Unruly’s ShareRank metric attempts to bring a degree of qualitative research to the creative punt on the subjective. ShareRank measures the propensity for an audience to share video on social

Why would a user share your content?

In this table, Unruly has summed up the social reasons for sharing a video. This is just one view of the motivations behind sharing, but it’s fairly broad and importantly is used consistently to bring a degree of objectivity to sharing. 

Reasons for sharing range from ‘zeitgeist’ to ‘self expression’, ‘shared passion’ to ‘social good’. Once these scores are averaged, one attains a score for ‘social motivation to share.’

How do users respond to your content?

This table examines the more visceral side of video and the primary reasons for sharing. Lots of us have enjoyed watching ‘Ultimate fail compilation’ on YouTube, and other such stupid content that nevertheless leaves our mouths agape. 

To sum up our reactions to video, Unruly lists varying degrees of emotion. So, for example, nostalgia can be measure as n/a to wistful to nostalgic to deeply nostalgic. 18 Emotions are measured in this way, including contempt, arousal and fear. Once again, an averaged score for psychological response is calculated. This is combined with the social sharing score to give a ShareRank number. 

How sharable were this year’s Super Bowl ads?

This paper from Unruly uses ShareRank to examine 12 television commercials from Super Bowl XLVII, which aired on February 3, 2013. 10,000+ consumer responses were analysed to predict the social impact of video content.

The average Super Bowl 2013 ShareRank score was 4.8/10. 

Year-on-year sharing grew by 118% from 2012 to 2013, with Super Bowl teasers and ads generating 7,739,917 shares in 2013, up from 3,546,560 shares in 2012. 

Here are two of the most successful adverts, and one that shows the difficulty of going to that edge beyond the ledge.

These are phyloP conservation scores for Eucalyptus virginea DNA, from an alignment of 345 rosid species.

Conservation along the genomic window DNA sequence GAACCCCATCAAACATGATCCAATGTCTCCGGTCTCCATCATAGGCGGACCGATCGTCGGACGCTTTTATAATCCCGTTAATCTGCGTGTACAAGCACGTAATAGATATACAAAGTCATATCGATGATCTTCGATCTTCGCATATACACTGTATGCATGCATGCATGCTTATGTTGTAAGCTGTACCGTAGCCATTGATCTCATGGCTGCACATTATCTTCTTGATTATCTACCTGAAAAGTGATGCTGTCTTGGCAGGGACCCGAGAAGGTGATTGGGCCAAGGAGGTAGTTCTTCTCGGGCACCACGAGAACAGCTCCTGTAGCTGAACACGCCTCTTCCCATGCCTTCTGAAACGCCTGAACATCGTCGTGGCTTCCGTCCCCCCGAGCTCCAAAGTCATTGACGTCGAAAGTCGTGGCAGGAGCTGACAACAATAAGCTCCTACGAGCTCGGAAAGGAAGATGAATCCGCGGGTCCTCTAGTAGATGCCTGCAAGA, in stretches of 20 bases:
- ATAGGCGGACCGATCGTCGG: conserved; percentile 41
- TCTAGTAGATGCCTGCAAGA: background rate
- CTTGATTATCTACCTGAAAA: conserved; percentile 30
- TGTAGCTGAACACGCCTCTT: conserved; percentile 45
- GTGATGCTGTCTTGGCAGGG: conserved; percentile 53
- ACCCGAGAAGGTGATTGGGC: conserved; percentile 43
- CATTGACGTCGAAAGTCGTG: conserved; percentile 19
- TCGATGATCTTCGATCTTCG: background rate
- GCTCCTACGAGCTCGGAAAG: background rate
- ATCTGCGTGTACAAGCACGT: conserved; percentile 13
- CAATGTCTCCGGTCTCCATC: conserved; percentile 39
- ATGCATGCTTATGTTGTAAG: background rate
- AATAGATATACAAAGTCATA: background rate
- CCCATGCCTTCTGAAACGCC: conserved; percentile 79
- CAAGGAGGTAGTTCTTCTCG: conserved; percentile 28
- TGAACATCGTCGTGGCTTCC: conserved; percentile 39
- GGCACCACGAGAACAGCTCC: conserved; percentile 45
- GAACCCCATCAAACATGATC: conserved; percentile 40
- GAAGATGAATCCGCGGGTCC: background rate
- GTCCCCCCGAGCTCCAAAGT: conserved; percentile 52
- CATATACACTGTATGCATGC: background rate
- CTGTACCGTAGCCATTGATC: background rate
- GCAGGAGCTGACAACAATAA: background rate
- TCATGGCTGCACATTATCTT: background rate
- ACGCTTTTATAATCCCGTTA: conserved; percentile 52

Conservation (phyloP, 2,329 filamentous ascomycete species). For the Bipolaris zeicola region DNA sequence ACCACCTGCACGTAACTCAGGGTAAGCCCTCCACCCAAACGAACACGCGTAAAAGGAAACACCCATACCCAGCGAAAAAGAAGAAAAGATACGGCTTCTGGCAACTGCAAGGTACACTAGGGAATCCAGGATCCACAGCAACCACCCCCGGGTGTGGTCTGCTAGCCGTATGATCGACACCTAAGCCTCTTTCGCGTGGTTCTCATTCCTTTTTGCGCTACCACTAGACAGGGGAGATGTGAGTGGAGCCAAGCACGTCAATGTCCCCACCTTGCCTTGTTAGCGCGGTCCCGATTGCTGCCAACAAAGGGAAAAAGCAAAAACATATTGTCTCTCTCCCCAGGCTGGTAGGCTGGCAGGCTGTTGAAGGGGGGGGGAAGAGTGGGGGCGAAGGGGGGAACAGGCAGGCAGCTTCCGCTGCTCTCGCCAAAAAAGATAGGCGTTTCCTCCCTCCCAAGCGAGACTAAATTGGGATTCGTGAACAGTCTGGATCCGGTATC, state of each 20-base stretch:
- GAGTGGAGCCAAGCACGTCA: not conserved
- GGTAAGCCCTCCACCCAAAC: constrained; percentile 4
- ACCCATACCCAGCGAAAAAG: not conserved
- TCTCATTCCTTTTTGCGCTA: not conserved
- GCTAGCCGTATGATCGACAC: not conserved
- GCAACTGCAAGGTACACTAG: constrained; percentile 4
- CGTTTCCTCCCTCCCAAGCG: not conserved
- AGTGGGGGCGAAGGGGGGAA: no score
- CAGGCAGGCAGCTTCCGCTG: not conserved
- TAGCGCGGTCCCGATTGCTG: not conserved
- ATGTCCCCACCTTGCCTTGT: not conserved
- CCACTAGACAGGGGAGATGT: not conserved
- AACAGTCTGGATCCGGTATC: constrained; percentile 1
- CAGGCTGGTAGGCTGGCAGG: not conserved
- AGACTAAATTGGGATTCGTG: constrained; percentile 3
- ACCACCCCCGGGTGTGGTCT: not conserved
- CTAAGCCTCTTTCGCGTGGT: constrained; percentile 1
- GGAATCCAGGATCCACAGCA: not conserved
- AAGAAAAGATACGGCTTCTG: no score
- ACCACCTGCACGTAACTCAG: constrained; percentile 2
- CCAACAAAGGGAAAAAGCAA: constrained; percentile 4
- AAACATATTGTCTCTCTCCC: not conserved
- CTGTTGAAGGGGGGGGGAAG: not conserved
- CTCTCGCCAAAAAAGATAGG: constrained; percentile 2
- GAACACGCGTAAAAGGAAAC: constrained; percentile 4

Budweiser’s Brotherhood ad was the most successful. Redemption and great music is a powerful combination. Shunning humour helped the ad to stand out – this is probably one area the a ShareRank algo can’t help – knowing what your competition are up to, and how your ad will stand out in any reel is quite difficult to do.

  • Unruly ShareRank score: 7.8 (+78.9% Super Bowl avg) 
  • Shares: 2,096,560 
  • Psychological Responses evoked: Happiness (8.7) Warmth (8.3) Sadness (8.0) 
  • Social Motivation evoked: Overall 3.4 (+29.4% Super Bowl avg)

Unruly notes that ‘Sadness scored highly early in the ad, which served to intensify viewers’ feelings of happiness experienced later on in the video.’ Fleetwood Mac’s emotive “Landslide” capitalised on this pathos. 

Music has great emotive power, and the right song selection here is the key to increasing sharing.


In similar territory to Budweiser was Ram, and its adverts praising the farmer. 

  • Unruly ShareRank score: 7.3 (+52.1% Super Bowl avg) 
  • Shares: 823,691 
  • Psychological Responses evoked: Pride (9.0) Warmth (8.6) Happiness (8.6) 
  • Social Motivations evoked: Overall 3.3 (+22.4% Super Bowl avg) 

Unruly notes,

‘Farmer’ was the top Autos ad of the Super Bowl, scoring highest for both social motivation and psychological response. It stood out with its serious approach, evoking feelings of national pride, warmth and happiness.

And here’s a good example of how hard it can be to predict an advert’s success without applying some objectivity like ShareRank.


‘Perfect Match ‘

  • Unruly ShareRank score: 3.1 (-35.4% Super Bowl avg) 
  • Shares: 138,885 
  • Psychological Responses evoked: Shock (8.2) Disgust (7.8) Surprise (7.2) 
  • Social Motivations evoked: Overall 1.7 (-35.2% Super Bowl avg)

Unruly gets it bang on here:

GoDaddy evoked strong psychological responses (surprise, shock and disgust), but still generated a low ShareRank score and share rate as a result of its very low social motivations (35% below the Super Bowl sample norm).

Although viewers felt a strong emotional reaction to this controversial piece of content, the ad alienated the general public, which inhibited sharing.

They go on to point out that ‘hilarity is a fickle trigger’. Brands need to be exceptionally funny, or risk being anticlimactic (I pointed out a similar phenomenon with first direct’s platypus adverts).

Here I think it’s important to try to take note of shifting political and social attitudes. Since the recession, comedy has somewhat taken a backseat. Will Ferrell and the frat pack are no longer the order of the day, rather it’s now considered humour and pathos. 

Unruly recommends brands move away from humour for future media events in order to be remembered and shared.

Download the paper and think about how objectively you measure reactions to your ads. There are so many case studies to go on – knowing the current mood of the people and the strengths of your products is all it takes to find the right pitch.